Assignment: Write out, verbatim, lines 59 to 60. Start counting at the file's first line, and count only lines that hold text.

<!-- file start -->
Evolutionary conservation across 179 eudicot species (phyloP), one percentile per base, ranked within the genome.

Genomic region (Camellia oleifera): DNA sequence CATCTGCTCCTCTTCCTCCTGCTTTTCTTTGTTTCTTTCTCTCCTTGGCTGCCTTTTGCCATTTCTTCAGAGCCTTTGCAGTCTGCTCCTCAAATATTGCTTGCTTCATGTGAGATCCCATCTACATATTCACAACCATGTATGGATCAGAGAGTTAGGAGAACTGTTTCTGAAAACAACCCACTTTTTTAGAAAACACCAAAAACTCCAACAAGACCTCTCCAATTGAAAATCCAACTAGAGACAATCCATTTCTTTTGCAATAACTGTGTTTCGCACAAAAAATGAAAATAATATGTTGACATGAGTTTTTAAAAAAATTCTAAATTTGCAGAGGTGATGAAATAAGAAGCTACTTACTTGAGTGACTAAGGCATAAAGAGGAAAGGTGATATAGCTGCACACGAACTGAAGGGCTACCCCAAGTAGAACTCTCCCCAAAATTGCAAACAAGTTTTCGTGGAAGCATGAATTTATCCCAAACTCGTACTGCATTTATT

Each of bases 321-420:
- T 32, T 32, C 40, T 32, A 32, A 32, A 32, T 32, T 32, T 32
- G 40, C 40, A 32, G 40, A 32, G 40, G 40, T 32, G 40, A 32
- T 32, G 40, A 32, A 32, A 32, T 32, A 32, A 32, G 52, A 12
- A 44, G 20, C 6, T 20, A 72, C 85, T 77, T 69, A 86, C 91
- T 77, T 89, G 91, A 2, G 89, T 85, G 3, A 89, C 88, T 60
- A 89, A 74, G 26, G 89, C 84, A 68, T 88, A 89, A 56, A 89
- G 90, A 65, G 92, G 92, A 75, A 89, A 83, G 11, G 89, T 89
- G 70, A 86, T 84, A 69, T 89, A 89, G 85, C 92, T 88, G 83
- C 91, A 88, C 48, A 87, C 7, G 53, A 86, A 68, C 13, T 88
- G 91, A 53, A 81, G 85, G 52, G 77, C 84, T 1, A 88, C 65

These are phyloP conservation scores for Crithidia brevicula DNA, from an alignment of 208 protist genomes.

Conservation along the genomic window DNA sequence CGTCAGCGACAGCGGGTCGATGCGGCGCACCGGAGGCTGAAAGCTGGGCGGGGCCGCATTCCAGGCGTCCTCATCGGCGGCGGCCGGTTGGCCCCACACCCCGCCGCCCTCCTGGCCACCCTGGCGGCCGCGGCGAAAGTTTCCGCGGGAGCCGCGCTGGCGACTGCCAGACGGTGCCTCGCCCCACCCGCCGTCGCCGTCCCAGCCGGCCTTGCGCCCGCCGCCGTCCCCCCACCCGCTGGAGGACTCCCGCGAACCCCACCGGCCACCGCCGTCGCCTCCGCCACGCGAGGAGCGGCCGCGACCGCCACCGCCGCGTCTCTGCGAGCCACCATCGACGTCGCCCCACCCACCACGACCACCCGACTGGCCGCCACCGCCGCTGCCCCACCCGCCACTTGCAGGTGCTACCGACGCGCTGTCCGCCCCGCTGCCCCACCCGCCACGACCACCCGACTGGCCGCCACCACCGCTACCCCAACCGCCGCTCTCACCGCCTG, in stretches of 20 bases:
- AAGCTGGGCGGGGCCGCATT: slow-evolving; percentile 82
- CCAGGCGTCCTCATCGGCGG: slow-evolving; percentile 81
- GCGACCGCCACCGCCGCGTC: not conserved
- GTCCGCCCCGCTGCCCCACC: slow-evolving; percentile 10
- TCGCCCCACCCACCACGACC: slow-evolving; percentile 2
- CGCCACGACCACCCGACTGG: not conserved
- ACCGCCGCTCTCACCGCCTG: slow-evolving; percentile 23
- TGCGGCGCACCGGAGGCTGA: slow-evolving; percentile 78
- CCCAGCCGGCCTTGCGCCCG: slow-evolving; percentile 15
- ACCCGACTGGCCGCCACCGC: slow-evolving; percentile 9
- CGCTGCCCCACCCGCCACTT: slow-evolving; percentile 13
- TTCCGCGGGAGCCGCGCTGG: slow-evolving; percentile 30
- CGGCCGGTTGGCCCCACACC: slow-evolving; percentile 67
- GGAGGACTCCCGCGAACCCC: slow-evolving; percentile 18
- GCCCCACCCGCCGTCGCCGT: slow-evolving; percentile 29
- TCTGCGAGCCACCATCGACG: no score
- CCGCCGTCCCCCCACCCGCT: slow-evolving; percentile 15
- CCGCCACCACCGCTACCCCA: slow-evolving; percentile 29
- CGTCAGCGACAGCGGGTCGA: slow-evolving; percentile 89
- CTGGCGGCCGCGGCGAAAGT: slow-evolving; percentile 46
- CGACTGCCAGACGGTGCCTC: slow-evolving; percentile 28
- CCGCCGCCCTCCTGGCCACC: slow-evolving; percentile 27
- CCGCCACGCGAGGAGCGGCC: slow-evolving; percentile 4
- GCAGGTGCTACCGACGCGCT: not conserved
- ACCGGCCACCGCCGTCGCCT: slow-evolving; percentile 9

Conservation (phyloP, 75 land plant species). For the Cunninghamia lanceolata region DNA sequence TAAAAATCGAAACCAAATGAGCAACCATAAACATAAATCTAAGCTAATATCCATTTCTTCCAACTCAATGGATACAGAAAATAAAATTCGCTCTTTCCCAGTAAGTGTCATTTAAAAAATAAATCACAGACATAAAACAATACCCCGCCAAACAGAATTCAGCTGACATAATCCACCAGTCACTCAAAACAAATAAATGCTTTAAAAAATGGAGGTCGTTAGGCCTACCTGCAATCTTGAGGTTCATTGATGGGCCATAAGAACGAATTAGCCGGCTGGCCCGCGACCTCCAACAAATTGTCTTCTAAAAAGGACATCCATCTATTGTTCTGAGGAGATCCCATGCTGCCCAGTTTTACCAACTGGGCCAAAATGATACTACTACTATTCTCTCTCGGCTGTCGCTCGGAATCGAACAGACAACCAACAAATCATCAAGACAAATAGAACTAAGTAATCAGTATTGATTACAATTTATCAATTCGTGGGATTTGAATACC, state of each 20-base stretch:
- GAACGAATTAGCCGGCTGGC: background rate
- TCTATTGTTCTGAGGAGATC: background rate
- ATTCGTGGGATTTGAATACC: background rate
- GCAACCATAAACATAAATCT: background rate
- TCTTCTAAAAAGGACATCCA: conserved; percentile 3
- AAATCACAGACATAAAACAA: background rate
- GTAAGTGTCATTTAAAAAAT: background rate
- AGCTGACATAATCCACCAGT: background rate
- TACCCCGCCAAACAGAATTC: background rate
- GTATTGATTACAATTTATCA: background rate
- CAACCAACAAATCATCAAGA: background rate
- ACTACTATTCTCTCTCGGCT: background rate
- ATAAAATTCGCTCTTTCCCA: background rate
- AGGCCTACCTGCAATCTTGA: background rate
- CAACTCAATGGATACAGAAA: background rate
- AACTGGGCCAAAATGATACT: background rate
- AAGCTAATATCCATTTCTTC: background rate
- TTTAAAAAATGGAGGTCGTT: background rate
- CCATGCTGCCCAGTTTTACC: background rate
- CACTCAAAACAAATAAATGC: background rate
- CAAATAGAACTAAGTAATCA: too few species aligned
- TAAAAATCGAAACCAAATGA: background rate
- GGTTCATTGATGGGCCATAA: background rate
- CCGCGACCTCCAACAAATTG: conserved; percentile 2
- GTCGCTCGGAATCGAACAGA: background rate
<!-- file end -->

- TTTAAAAAATGGAGGTCGTT: background rate
- CCATGCTGCCCAGTTTTACC: background rate